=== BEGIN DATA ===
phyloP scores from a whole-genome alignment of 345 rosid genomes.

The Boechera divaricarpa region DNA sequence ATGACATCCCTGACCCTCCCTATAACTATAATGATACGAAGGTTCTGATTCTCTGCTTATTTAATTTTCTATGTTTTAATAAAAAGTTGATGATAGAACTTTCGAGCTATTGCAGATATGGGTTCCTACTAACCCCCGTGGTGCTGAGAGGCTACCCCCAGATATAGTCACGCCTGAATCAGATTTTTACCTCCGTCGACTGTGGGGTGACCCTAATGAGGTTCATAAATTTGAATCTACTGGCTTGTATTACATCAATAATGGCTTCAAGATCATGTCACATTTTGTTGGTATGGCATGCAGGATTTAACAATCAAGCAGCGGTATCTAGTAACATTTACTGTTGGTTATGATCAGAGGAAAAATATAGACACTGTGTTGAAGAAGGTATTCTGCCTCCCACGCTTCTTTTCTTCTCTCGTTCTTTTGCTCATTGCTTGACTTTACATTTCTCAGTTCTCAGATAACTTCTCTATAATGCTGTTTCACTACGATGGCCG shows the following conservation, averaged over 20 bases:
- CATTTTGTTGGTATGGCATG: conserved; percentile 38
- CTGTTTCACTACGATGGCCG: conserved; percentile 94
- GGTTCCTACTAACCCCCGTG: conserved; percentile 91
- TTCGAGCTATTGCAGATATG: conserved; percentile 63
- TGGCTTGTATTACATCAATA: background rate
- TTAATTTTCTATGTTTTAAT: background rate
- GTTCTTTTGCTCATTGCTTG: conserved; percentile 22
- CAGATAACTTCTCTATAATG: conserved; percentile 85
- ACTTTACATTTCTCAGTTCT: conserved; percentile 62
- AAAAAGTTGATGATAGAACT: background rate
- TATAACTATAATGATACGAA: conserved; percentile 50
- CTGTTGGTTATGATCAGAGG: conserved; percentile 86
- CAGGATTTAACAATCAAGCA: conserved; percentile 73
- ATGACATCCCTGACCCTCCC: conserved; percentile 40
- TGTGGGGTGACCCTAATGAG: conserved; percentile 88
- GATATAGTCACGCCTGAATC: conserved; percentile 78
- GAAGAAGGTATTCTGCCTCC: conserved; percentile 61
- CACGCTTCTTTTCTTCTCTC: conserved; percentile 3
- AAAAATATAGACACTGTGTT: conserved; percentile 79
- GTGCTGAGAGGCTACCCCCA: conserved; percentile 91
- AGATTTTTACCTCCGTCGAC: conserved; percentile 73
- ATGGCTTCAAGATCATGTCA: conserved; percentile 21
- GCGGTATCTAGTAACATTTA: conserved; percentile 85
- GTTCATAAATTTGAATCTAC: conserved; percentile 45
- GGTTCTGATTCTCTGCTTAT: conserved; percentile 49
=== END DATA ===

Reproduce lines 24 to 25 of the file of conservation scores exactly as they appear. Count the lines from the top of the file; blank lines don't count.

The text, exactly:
- ATGGCTTCAAGATCATGTCA: conserved; percentile 21
- GCGGTATCTAGTAACATTTA: conserved; percentile 85